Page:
Paying more for clinical research than the cost of doing the work may create a conflict of interest that could lead to overzealous recruitment, putting participants and scientific integrity at risk. Thus, although various policies prohibit "finder's fees" simply for recruiting patients, paying the actual costs for research is permissible. Whereas industry-sponsored research routinely pays for the costs of each patient enrolled, the line between reasonable and excessive costs merits more attention. In academic medical centers (AMCs), institutional review boards and conflict of interest committees usually are not involved in reviewing research budgets to determine whether per capita payments are excessive. Also, the costs for clinical services in research are not standardized. Instead, budgets are negotiated both internally, among departments within research institutions, and externally, between researchers and sponsors. Sometimes, rates paid by sponsors exceed what researchers usually receive or are actually paid for particular services, generating a surplus. Nevertheless, the authors see only limited cause for concern because, at the AMCs with which the authors are familiar, any monetary surplus generally remains within the research enterprise to cover unanticipated budget shortfalls or to support research staff in the future during lean times. In addition, the surplus from research budgets is not shared directly with individual investigators. However, further investigation is needed to determine whether practices outside AMCs pose greater concerns.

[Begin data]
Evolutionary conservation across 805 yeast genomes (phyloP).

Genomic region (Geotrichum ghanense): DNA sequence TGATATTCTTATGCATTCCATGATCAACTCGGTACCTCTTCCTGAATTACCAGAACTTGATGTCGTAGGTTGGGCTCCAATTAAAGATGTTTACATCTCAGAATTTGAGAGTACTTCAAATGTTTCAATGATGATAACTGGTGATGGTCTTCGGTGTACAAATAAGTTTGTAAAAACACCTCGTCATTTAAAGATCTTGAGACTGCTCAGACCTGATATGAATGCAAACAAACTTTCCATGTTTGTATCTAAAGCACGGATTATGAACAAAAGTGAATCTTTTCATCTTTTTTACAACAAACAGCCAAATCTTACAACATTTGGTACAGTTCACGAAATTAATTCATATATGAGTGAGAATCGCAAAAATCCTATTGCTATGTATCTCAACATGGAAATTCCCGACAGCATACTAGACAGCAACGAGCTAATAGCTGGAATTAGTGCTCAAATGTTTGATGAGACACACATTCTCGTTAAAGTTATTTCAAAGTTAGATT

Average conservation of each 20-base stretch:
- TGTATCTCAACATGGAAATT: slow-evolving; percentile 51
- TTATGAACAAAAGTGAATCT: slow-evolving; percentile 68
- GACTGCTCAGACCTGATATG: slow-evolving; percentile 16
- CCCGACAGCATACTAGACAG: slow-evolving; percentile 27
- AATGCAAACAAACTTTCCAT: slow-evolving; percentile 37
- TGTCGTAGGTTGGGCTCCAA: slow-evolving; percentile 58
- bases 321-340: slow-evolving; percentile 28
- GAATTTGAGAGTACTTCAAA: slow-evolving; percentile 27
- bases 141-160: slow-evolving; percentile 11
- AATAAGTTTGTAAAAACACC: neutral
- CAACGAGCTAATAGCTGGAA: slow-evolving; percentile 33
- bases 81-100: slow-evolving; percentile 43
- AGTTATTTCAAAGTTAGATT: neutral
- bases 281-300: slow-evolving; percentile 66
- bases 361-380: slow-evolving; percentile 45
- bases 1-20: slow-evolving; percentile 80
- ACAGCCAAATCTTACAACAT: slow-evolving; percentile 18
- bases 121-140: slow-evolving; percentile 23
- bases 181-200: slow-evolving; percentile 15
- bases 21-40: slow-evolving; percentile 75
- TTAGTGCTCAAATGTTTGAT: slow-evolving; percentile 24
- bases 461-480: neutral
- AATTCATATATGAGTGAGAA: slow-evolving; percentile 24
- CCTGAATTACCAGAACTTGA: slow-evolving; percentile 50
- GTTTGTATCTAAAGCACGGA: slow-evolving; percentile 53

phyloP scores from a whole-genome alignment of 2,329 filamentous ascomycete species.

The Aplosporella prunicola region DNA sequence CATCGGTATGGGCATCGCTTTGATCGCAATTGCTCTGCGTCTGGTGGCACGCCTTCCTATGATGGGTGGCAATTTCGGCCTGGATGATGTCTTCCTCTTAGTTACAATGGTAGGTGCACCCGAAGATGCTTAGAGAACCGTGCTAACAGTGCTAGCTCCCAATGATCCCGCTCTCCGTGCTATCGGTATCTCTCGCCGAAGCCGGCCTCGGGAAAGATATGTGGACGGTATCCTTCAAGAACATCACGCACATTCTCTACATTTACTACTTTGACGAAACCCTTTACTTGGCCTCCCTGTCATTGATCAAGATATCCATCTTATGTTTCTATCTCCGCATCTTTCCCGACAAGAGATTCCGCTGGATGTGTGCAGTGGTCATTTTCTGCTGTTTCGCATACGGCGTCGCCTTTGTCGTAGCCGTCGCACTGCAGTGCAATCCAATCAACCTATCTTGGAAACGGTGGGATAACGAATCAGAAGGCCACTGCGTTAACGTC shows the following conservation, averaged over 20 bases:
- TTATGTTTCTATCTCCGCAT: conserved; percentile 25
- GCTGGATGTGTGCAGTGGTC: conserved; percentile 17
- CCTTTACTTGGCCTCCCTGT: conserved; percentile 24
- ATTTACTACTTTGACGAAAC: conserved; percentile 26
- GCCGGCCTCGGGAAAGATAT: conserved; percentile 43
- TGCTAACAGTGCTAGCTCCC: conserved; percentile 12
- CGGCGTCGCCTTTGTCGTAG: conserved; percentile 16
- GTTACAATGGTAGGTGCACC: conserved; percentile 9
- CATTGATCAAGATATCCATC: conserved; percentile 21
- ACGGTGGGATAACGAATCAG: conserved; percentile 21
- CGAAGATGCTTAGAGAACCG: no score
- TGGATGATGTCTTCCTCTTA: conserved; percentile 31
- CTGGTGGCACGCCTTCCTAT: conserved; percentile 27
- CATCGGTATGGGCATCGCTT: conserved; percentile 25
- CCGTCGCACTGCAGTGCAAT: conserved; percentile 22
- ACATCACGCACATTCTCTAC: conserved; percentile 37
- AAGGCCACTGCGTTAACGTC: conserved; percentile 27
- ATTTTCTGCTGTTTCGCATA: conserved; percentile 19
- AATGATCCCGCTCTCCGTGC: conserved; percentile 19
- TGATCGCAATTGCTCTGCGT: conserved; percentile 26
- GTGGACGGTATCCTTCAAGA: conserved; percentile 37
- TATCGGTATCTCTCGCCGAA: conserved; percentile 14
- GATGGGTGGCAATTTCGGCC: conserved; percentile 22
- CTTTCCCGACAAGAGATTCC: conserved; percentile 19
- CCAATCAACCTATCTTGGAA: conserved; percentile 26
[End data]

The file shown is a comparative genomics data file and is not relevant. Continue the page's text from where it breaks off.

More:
|Original language||English (US)|
|Number of pages||3|
|State||Published - Oct 2010|
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